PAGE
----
As adults, most of us have fond memories of spending long summer days outside. Many of us can recall the summer we discovered a new author, garnered the courage to jump off the high diving board, or built a tree house. While most PJA students list activities like those as what they look forward to as the school year winds down, many tell us that summer vacation also means more time to surf the Web, watch TV, download iTunes, go to the movies and play video games. And, if, as one student told me, summer vacation means “parents can’t use that ‘after you finish your homework’ line,” how do we help children balance media exposure with other activities? How much media consumption is too much? What media choices are best?
Two organizations – Common Sense Media (www.commonsensemedia.org) and The Parents Choice Foundation (www.parents-choice.org) – offer valuable resources to help parents navigate the fast-moving media world. Both provide reviews of “hot” video games and current movies, as well current research about the impact of media usage. While no website or research study can answer each parent’s questions about what is right and best for individual families and children, experts do agree on these general guidelines:
- Set family rules and stick to them. "It's just like anything else in parenting," says Peter Katz of Common Sense Media. "You've got to set guidelines." While those guidelines can vary from family to family (and might change for the summer) children need to know you will follow them. Consistency through the years is also important, Katz adds. "If you are a permissive parent for the first six years, it makes it harder to switch that off later on."
- Limit screen time. In setting your family rules, keep in mind that most experts recommend no more than one to two hours of 'screen time' (TV, DVDs, computers and video games) per day. It's important to consider that it's not just TV but all forms of media that need to be considered when setting guidelines.
- Be conscious of age-appropriateness. "What's OK for 8 isn't OK for 4," says Claire Green, president of the Parent’s Choice Foundation. Use your judgment and consult media reviews. Be aware that although several companies are marketing videos for babies and toddlers, the American Academy of Pediatrics recommends no television for children under the age of 2. Learn not just what the different TV, movie and video games ratings mean, but why a particular show or game was given its rating. As you consider ratings, give equal consideration to your own values and child’s development and temperament. Remember that a PG-13 rating on a movie doesn't necessarily mean that all 13-year-olds are ready to see it or that a younger child shouldn't see it. If your child is prone to nightmares, he or she may not be ready for a “scary” G movie.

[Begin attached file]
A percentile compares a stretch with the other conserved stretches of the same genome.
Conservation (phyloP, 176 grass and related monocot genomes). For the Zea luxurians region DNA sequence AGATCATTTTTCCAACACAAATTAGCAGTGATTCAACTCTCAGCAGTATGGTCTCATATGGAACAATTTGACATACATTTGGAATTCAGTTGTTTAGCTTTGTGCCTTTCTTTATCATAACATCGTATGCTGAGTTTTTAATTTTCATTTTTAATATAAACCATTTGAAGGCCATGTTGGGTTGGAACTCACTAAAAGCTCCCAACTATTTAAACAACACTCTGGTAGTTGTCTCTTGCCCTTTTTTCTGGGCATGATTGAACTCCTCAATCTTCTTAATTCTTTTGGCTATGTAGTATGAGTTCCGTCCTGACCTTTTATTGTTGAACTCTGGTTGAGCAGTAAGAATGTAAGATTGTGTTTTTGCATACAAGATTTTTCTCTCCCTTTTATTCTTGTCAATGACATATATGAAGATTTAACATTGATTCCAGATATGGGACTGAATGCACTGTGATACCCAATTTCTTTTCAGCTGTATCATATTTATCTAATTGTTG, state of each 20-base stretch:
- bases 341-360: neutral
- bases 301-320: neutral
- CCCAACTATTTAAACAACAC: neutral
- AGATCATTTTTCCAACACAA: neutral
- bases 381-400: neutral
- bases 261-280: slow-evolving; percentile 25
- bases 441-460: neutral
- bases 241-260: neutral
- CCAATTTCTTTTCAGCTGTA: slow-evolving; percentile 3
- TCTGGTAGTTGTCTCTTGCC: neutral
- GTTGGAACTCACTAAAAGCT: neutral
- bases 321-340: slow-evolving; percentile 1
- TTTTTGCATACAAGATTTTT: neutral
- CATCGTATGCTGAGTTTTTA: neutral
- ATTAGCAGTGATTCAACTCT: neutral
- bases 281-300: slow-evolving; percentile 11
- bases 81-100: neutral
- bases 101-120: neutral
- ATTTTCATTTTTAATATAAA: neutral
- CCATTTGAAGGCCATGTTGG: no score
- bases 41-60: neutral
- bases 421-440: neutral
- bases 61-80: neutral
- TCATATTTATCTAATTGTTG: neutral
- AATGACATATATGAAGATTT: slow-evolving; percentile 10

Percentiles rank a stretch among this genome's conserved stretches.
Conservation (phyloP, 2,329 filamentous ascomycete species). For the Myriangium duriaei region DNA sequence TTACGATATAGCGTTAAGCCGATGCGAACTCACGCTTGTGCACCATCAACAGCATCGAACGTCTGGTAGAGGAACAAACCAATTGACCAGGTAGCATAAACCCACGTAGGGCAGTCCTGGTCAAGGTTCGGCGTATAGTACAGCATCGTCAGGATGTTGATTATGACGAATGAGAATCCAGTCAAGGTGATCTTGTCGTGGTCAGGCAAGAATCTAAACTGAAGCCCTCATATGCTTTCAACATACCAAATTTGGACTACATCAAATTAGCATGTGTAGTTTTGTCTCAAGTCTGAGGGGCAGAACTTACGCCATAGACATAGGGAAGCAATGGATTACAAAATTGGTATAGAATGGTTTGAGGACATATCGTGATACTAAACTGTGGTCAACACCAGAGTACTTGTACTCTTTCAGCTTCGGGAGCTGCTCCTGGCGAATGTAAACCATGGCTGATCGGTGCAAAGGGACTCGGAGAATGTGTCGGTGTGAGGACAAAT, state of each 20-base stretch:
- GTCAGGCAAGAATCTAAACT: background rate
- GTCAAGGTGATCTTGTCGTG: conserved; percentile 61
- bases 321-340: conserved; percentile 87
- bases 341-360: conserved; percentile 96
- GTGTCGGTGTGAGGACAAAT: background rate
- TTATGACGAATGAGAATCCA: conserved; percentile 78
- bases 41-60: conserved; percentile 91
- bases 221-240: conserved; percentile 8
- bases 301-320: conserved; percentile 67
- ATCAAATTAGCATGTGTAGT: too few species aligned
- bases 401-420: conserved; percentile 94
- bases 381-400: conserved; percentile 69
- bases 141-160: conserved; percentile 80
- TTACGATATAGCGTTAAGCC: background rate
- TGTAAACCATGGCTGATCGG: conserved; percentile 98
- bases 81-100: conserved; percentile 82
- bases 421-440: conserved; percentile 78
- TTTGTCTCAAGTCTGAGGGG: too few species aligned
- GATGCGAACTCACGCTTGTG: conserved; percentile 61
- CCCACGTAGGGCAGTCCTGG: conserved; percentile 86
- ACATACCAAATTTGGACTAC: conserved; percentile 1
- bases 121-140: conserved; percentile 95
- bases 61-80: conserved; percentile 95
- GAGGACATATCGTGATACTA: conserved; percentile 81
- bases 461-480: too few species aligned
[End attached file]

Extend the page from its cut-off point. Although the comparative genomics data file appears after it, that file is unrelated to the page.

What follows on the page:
- Use media together. Whenever you can, watch, play, listen and surf with your child and talk about the content. Have regular family movie nights and use them as opportunities to watch together and discuss. Be on the alert for “teachable moments”. Pose questions like “Why do you think the characters are being mean to each other?” or “what would really happen if a person did what that video game character is doing?” When your child expresses interest in a particular topic, visit relevant Internet sites together and use that as an opportunity to help them assess the usefulness and biases of particular sites. Show children where they're allowed to go, not just where they're not.
Finally, be a role model! Remember that children attend more to what we do than to what we say! If your children see you spending hours as a couch potato or tethered to your iPhone, you will undermine your message of moderation. Share your fondest summer activity memories with your children. Get their opinions about the books you loved the summer after you were in third grade, jump off the diving board with them, or go build something together! Have a wonderful summer!!
Tuesday June, 12, 2012 at 01:27PM
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